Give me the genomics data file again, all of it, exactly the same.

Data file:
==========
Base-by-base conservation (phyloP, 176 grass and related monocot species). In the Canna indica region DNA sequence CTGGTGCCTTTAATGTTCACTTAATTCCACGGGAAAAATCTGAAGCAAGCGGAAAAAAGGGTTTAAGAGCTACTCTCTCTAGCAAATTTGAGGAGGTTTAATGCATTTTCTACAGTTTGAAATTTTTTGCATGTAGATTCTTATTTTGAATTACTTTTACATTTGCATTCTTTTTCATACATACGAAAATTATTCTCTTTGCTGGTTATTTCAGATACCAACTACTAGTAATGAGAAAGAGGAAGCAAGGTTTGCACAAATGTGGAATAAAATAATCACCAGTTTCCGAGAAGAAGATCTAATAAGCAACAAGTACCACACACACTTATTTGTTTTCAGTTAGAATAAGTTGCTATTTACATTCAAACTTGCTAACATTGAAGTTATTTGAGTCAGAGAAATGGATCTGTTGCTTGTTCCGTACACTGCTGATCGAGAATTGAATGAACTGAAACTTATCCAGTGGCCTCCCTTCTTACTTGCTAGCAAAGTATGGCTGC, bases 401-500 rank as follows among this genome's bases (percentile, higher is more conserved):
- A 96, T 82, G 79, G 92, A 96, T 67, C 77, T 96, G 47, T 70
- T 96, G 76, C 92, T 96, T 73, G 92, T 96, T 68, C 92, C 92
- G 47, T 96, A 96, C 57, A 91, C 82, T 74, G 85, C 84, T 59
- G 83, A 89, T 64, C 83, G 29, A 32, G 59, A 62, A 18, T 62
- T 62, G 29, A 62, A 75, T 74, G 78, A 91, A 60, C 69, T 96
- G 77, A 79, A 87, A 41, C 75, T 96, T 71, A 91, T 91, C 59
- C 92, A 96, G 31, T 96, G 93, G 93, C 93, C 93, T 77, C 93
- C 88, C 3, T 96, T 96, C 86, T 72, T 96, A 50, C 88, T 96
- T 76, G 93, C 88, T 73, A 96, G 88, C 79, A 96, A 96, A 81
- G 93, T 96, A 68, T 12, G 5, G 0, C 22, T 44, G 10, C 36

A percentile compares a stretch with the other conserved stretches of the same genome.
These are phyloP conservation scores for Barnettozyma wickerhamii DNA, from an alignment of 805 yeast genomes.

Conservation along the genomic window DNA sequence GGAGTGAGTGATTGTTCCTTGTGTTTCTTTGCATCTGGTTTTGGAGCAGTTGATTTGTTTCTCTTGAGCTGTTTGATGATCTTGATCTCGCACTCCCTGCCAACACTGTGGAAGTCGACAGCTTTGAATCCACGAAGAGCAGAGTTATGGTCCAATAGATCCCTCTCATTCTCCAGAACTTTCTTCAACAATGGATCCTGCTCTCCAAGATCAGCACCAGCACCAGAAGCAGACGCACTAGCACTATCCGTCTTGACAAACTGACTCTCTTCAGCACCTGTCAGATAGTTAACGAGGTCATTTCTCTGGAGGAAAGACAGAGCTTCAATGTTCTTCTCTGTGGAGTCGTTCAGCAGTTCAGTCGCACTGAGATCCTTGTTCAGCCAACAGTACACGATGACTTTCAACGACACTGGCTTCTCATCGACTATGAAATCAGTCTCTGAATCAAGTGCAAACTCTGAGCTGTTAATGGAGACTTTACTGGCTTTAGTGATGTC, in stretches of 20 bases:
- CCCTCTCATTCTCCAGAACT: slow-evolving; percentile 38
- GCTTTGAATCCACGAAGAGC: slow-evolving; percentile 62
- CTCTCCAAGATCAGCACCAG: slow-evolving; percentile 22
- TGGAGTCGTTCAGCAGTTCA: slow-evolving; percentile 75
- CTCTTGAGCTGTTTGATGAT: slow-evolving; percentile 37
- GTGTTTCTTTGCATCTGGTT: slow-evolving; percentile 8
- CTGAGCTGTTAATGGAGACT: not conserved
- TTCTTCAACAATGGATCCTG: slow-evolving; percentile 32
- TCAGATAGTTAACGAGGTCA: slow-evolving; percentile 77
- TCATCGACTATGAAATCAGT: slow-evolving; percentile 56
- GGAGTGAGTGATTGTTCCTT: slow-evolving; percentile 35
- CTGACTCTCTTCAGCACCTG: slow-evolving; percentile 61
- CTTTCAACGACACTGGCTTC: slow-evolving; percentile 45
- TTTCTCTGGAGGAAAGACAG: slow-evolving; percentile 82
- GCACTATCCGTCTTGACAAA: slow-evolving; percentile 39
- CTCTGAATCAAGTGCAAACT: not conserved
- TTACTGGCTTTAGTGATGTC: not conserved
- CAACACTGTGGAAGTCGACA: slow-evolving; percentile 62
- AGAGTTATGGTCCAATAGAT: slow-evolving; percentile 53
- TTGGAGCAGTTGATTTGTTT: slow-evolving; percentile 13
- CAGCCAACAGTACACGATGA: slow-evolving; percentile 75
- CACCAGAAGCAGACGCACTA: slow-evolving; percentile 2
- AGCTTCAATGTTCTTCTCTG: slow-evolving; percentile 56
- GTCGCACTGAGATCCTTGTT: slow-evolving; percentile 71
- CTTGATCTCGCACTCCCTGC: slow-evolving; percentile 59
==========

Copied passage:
Base-by-base conservation (phyloP, 176 grass and related monocot species). In the Canna indica region DNA sequence CTGGTGCCTTTAATGTTCACTTAATTCCACGGGAAAAATCTGAAGCAAGCGGAAAAAAGGGTTTAAGAGCTACTCTCTCTAGCAAATTTGAGGAGGTTTAATGCATTTTCTACAGTTTGAAATTTTTTGCATGTAGATTCTTATTTTGAATTACTTTTACATTTGCATTCTTTTTCATACATACGAAAATTATTCTCTTTGCTGGTTATTTCAGATACCAACTACTAGTAATGAGAAAGAGGAAGCAAGGTTTGCACAAATGTGGAATAAAATAATCACCAGTTTCCGAGAAGAAGATCTAATAAGCAACAAGTACCACACACACTTATTTGTTTTCAGTTAGAATAAGTTGCTATTTACATTCAAACTTGCTAACATTGAAGTTATTTGAGTCAGAGAAATGGATCTGTTGCTTGTTCCGTACACTGCTGATCGAGAATTGAATGAACTGAAACTTATCCAGTGGCCTCCCTTCTTACTTGCTAGCAAAGTATGGCTGC, bases 401-500 rank as follows among this genome's bases (percentile, higher is more conserved):
- A 96, T 82, G 79, G 92, A 96, T 67, C 77, T 96, G 47, T 70
- T 96, G 76, C 92, T 96, T 73, G 92, T 96, T 68, C 92, C 92
- G 47, T 96, A 96, C 57, A 91, C 82, T 74, G 85, C 84, T 59
- G 83, A 89, T 64, C 83, G 29, A 32, G 59, A 62, A 18, T 62
- T 62, G 29, A 62, A 75, T 74, G 78, A 91, A 60, C 69, T 96
- G 77, A 79, A 87, A 41, C 75, T 96, T 71, A 91, T 91, C 59
- C 92, A 96, G 31, T 96, G 93, G 93, C 93, C 93, T 77, C 93
- C 88, C 3, T 96, T 96, C 86, T 72, T 96, A 50, C 88, T 96
- T 76, G 93, C 88, T 73, A 96, G 88, C 79, A 96, A 96, A 81
- G 93, T 96, A 68, T 12, G 5, G 0, C 22, T 44, G 10, C 36

A percentile compares a stretch with the other conserved stretches of the same genome.
These are phyloP conservation scores for Barnettozyma wickerhamii DNA, from an alignment of 805 yeast genomes.

Conservation along the genomic window DNA sequence GGAGTGAGTGATTGTTCCTTGTGTTTCTTTGCATCTGGTTTTGGAGCAGTTGATTTGTTTCTCTTGAGCTGTTTGATGATCTTGATCTCGCACTCCCTGCCAACACTGTGGAAGTCGACAGCTTTGAATCCACGAAGAGCAGAGTTATGGTCCAATAGATCCCTCTCATTCTCCAGAACTTTCTTCAACAATGGATCCTGCTCTCCAAGATCAGCACCAGCACCAGAAGCAGACGCACTAGCACTATCCGTCTTGACAAACTGACTCTCTTCAGCACCTGTCAGATAGTTAACGAGGTCATTTCTCTGGAGGAAAGACAGAGCTTCAATGTTCTTCTCTGTGGAGTCGTTCAGCAGTTCAGTCGCACTGAGATCCTTGTTCAGCCAACAGTACACGATGACTTTCAACGACACTGGCTTCTCATCGACTATGAAATCAGTCTCTGAATCAAGTGCAAACTCTGAGCTGTTAATGGAGACTTTACTGGCTTTAGTGATGTC, in stretches of 20 bases:
- CCCTCTCATTCTCCAGAACT: slow-evolving; percentile 38
- GCTTTGAATCCACGAAGAGC: slow-evolving; percentile 62
- CTCTCCAAGATCAGCACCAG: slow-evolving; percentile 22
- TGGAGTCGTTCAGCAGTTCA: slow-evolving; percentile 75
- CTCTTGAGCTGTTTGATGAT: slow-evolving; percentile 37
- GTGTTTCTTTGCATCTGGTT: slow-evolving; percentile 8
- CTGAGCTGTTAATGGAGACT: not conserved
- TTCTTCAACAATGGATCCTG: slow-evolving; percentile 32
- TCAGATAGTTAACGAGGTCA: slow-evolving; percentile 77
- TCATCGACTATGAAATCAGT: slow-evolving; percentile 56
- GGAGTGAGTGATTGTTCCTT: slow-evolving; percentile 35
- CTGACTCTCTTCAGCACCTG: slow-evolving; percentile 61
- CTTTCAACGACACTGGCTTC: slow-evolving; percentile 45
- TTTCTCTGGAGGAAAGACAG: slow-evolving; percentile 82
- GCACTATCCGTCTTGACAAA: slow-evolving; percentile 39
- CTCTGAATCAAGTGCAAACT: not conserved
- TTACTGGCTTTAGTGATGTC: not conserved
- CAACACTGTGGAAGTCGACA: slow-evolving; percentile 62
- AGAGTTATGGTCCAATAGAT: slow-evolving; percentile 53
- TTGGAGCAGTTGATTTGTTT: slow-evolving; percentile 13
- CAGCCAACAGTACACGATGA: slow-evolving; percentile 75
- CACCAGAAGCAGACGCACTA: slow-evolving; percentile 2
- AGCTTCAATGTTCTTCTCTG: slow-evolving; percentile 56
- GTCGCACTGAGATCCTTGTT: slow-evolving; percentile 71
- CTTGATCTCGCACTCCCTGC: slow-evolving; percentile 59